“I’m sick and tired of people speeding around here.”
— Collin Ferguson, SE Stark resident
Collin Ferguson lives in an apartment on Southeast Stark near 113th. He’s so fed up with people driving dangerously that he spent part of his morning on Thursday holding a sign and yelling in hopes of grabbing the attention of drivers.
“I’m sick and tired of people speeding around here,” he shared, as he held a sign in one hand and his dog in the other. Ferguson said he hears drag racing on the street outside his apartment almost nightly and that he fears for the safety of the kids who live in his building. While he appreciates a police presence, Ferguson said law enforcement sets a different tone and that when the message comes from “regular people” it can have a greater impact. When I told him some people criticized this event after we wrote about it on Tuesday, he said, “I’m proud of my city for doing this. My grandma moved to this neighborhood in 1952 and if she were alive today she’d be out here too.”
Ferguson was one of about a dozen or so people who took part in the event. Some cheered and smiled at passing drivers, others yelled “Slow down!” Many people in cars honked in approval and/or slowed down as they went by (and a few rebellious ones revved their engines). PBOT had signs available for people to take home printed with a number of different slogans including: “It’s time to slow down, Portland,” and “Safe driving saves lives.”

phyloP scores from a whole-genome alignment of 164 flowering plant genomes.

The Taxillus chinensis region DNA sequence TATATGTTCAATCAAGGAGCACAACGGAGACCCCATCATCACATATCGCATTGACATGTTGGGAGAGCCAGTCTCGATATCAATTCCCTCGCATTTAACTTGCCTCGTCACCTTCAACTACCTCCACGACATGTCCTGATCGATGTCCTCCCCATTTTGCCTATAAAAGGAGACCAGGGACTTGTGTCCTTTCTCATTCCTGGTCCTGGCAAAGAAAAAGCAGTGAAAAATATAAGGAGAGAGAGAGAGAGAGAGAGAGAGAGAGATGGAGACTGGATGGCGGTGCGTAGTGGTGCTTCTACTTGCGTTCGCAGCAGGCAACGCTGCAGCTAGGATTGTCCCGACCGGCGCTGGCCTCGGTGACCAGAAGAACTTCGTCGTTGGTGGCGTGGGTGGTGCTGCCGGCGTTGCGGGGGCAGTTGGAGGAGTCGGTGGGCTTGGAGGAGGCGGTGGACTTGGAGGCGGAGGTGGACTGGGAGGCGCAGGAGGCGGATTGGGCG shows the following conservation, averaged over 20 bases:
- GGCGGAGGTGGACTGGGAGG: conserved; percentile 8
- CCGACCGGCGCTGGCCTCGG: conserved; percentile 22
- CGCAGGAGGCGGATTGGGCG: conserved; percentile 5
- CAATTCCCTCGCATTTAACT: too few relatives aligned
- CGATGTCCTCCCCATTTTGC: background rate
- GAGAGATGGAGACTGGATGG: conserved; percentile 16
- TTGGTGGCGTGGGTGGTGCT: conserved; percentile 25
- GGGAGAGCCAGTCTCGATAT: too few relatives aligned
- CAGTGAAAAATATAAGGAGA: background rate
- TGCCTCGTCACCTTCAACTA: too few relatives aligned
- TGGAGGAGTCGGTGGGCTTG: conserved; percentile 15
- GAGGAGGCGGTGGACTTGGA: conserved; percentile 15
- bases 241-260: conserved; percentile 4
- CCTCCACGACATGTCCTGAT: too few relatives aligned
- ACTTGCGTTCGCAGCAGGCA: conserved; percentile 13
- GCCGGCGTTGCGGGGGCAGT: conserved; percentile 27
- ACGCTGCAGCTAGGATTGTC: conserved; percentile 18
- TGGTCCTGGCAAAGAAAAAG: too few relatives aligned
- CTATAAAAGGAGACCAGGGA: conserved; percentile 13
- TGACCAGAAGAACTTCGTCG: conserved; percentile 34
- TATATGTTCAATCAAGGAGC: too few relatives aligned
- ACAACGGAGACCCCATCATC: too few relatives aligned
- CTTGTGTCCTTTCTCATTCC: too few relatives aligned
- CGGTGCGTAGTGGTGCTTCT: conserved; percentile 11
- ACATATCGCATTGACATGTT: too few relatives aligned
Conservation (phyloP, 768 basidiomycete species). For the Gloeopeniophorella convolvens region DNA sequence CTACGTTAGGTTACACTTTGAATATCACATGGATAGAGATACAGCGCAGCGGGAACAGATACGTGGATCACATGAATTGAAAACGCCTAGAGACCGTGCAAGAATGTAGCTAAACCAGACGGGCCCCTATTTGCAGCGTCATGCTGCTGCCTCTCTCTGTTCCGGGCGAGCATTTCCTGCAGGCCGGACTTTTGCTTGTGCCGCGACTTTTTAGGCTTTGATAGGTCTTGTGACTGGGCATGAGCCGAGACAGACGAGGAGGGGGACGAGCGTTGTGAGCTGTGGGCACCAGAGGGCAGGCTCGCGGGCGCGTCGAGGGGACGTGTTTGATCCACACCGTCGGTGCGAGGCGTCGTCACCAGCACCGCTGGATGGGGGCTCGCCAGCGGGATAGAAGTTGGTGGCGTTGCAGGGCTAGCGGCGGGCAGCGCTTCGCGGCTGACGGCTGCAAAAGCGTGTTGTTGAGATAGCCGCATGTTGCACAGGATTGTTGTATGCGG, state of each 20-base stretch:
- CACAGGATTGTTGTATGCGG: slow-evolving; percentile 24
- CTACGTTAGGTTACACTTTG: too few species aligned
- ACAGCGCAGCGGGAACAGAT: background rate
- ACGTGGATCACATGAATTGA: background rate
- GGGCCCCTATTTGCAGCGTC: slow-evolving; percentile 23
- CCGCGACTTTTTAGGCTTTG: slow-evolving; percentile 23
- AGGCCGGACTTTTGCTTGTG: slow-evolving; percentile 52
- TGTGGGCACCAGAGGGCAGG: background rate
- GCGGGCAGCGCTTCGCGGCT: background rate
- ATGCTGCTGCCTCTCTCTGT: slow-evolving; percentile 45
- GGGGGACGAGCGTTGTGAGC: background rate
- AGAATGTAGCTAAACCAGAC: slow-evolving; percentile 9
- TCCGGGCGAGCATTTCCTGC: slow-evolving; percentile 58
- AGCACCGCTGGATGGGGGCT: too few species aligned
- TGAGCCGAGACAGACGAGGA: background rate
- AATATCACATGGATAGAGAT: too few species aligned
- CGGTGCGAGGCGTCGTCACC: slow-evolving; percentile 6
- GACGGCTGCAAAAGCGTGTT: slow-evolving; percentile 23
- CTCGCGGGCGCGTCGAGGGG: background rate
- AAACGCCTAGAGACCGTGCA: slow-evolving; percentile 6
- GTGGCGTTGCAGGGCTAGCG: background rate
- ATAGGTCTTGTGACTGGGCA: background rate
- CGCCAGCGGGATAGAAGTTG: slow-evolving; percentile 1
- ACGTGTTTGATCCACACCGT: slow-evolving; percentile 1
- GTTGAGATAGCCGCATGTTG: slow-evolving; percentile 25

It was one of two Vision Zero Thank You Crew events being organized by the Portland Bureau of Transportation. Hannah Schafer, from the bureau’s communications division, said this marketing effort is a continuation of the “Struck” campaign they launched in April 2018. “We’re trying different messages to find out what resonates with people,” she said. Schafer hopes positive events like this can boost awareness of the problem (there were several local media outlets there) and build support for safer neighborhoods.
PBOT Traffic Safety Section Manager Dana Dickman said the novel event is just another way to reinforce expectations. “When I see the drivers going by — even the ones scowling at us — they can’t unsee this. They can’t unsee the messages on these signs. They know they should be driving safer.” Dickman also knows this is just one piece of the safety puzzle: “We have to do it all. We need design change and we need culture change. We have to try everything.”
Talking to folks at the event I got the sense that for some of them it was cathartic — even enjoyable — to take action on such a frustrating and pervasive issue they deal with every day.
Kristine Bates had a babe in arms as she sat on the bleachers and urged people to let off the gas pedal. “We live right on Holgate just a few blocks over and we watch people speeding outside our window every night,” she said, “So I wanted to come out and do something about it.”
If you’d like to get involved, stay tuned for announcement of the next event. PBOT says it will be held during rush-hour on a major arterial.
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